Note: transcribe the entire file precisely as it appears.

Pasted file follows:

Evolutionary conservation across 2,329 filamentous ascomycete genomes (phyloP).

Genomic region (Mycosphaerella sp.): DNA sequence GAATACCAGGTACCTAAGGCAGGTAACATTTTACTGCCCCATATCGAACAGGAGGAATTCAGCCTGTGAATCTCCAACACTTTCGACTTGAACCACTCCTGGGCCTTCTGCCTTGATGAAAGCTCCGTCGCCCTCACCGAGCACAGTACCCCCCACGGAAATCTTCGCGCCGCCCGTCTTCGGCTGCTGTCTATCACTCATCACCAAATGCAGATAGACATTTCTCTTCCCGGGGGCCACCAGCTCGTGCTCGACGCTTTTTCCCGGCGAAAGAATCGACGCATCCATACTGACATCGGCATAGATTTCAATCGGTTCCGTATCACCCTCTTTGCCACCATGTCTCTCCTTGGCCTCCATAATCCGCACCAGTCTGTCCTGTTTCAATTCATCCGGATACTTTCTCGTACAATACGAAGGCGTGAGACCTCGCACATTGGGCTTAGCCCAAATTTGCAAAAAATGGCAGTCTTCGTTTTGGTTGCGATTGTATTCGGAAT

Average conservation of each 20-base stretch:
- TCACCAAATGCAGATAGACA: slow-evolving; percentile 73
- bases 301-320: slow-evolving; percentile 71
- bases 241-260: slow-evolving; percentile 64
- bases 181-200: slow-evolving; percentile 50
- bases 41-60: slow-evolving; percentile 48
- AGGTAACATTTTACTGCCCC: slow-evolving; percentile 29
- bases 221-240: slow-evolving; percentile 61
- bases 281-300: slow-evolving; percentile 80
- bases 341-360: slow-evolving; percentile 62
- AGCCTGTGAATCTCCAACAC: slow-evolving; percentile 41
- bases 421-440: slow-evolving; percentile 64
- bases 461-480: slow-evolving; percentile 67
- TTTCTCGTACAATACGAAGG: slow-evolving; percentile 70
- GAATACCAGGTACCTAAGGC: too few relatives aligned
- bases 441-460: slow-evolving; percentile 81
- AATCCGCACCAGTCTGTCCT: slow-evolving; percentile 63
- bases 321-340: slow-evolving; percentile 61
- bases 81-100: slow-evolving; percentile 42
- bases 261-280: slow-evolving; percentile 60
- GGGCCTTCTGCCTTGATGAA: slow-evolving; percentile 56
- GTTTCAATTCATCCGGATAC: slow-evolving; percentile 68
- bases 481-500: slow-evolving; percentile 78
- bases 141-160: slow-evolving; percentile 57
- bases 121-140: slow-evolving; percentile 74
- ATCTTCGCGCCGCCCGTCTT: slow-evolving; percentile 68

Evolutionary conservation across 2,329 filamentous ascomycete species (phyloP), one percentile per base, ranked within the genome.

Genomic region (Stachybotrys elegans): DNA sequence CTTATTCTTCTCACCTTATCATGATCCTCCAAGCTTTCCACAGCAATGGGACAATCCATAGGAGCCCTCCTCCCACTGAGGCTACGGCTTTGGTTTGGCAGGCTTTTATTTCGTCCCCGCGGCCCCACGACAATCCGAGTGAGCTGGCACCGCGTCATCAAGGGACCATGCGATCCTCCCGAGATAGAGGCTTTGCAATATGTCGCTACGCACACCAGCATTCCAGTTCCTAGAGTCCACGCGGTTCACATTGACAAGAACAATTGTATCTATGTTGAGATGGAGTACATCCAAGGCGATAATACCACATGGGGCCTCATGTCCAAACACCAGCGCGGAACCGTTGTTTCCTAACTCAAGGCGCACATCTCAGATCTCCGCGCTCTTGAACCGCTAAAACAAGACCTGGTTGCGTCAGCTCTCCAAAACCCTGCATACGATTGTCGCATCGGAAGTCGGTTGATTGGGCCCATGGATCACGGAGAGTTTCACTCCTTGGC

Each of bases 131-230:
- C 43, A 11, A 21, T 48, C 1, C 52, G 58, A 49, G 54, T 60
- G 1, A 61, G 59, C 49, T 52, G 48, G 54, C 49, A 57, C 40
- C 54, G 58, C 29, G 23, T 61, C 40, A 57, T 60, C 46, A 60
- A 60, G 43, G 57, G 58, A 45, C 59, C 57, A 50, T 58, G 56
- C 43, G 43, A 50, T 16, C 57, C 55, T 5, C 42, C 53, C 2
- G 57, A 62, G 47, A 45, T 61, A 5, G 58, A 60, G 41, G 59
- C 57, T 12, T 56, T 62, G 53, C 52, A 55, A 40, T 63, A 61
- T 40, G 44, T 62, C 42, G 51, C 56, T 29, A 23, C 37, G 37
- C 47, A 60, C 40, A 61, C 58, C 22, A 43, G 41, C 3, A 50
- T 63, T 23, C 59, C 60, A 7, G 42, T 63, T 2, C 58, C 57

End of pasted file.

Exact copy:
Evolutionary conservation across 2,329 filamentous ascomycete genomes (phyloP).

Genomic region (Mycosphaerella sp.): DNA sequence GAATACCAGGTACCTAAGGCAGGTAACATTTTACTGCCCCATATCGAACAGGAGGAATTCAGCCTGTGAATCTCCAACACTTTCGACTTGAACCACTCCTGGGCCTTCTGCCTTGATGAAAGCTCCGTCGCCCTCACCGAGCACAGTACCCCCCACGGAAATCTTCGCGCCGCCCGTCTTCGGCTGCTGTCTATCACTCATCACCAAATGCAGATAGACATTTCTCTTCCCGGGGGCCACCAGCTCGTGCTCGACGCTTTTTCCCGGCGAAAGAATCGACGCATCCATACTGACATCGGCATAGATTTCAATCGGTTCCGTATCACCCTCTTTGCCACCATGTCTCTCCTTGGCCTCCATAATCCGCACCAGTCTGTCCTGTTTCAATTCATCCGGATACTTTCTCGTACAATACGAAGGCGTGAGACCTCGCACATTGGGCTTAGCCCAAATTTGCAAAAAATGGCAGTCTTCGTTTTGGTTGCGATTGTATTCGGAAT

Average conservation of each 20-base stretch:
- TCACCAAATGCAGATAGACA: slow-evolving; percentile 73
- bases 301-320: slow-evolving; percentile 71
- bases 241-260: slow-evolving; percentile 64
- bases 181-200: slow-evolving; percentile 50
- bases 41-60: slow-evolving; percentile 48
- AGGTAACATTTTACTGCCCC: slow-evolving; percentile 29
- bases 221-240: slow-evolving; percentile 61
- bases 281-300: slow-evolving; percentile 80
- bases 341-360: slow-evolving; percentile 62
- AGCCTGTGAATCTCCAACAC: slow-evolving; percentile 41
- bases 421-440: slow-evolving; percentile 64
- bases 461-480: slow-evolving; percentile 67
- TTTCTCGTACAATACGAAGG: slow-evolving; percentile 70
- GAATACCAGGTACCTAAGGC: too few relatives aligned
- bases 441-460: slow-evolving; percentile 81
- AATCCGCACCAGTCTGTCCT: slow-evolving; percentile 63
- bases 321-340: slow-evolving; percentile 61
- bases 81-100: slow-evolving; percentile 42
- bases 261-280: slow-evolving; percentile 60
- GGGCCTTCTGCCTTGATGAA: slow-evolving; percentile 56
- GTTTCAATTCATCCGGATAC: slow-evolving; percentile 68
- bases 481-500: slow-evolving; percentile 78
- bases 141-160: slow-evolving; percentile 57
- bases 121-140: slow-evolving; percentile 74
- ATCTTCGCGCCGCCCGTCTT: slow-evolving; percentile 68

Evolutionary conservation across 2,329 filamentous ascomycete species (phyloP), one percentile per base, ranked within the genome.

Genomic region (Stachybotrys elegans): DNA sequence CTTATTCTTCTCACCTTATCATGATCCTCCAAGCTTTCCACAGCAATGGGACAATCCATAGGAGCCCTCCTCCCACTGAGGCTACGGCTTTGGTTTGGCAGGCTTTTATTTCGTCCCCGCGGCCCCACGACAATCCGAGTGAGCTGGCACCGCGTCATCAAGGGACCATGCGATCCTCCCGAGATAGAGGCTTTGCAATATGTCGCTACGCACACCAGCATTCCAGTTCCTAGAGTCCACGCGGTTCACATTGACAAGAACAATTGTATCTATGTTGAGATGGAGTACATCCAAGGCGATAATACCACATGGGGCCTCATGTCCAAACACCAGCGCGGAACCGTTGTTTCCTAACTCAAGGCGCACATCTCAGATCTCCGCGCTCTTGAACCGCTAAAACAAGACCTGGTTGCGTCAGCTCTCCAAAACCCTGCATACGATTGTCGCATCGGAAGTCGGTTGATTGGGCCCATGGATCACGGAGAGTTTCACTCCTTGGC

Each of bases 131-230:
- C 43, A 11, A 21, T 48, C 1, C 52, G 58, A 49, G 54, T 60
- G 1, A 61, G 59, C 49, T 52, G 48, G 54, C 49, A 57, C 40
- C 54, G 58, C 29, G 23, T 61, C 40, A 57, T 60, C 46, A 60
- A 60, G 43, G 57, G 58, A 45, C 59, C 57, A 50, T 58, G 56
- C 43, G 43, A 50, T 16, C 57, C 55, T 5, C 42, C 53, C 2
- G 57, A 62, G 47, A 45, T 61, A 5, G 58, A 60, G 41, G 59
- C 57, T 12, T 56, T 62, G 53, C 52, A 55, A 40, T 63, A 61
- T 40, G 44, T 62, C 42, G 51, C 56, T 29, A 23, C 37, G 37
- C 47, A 60, C 40, A 61, C 58, C 22, A 43, G 41, C 3, A 50
- T 63, T 23, C 59, C 60, A 7, G 42, T 63, T 2, C 58, C 57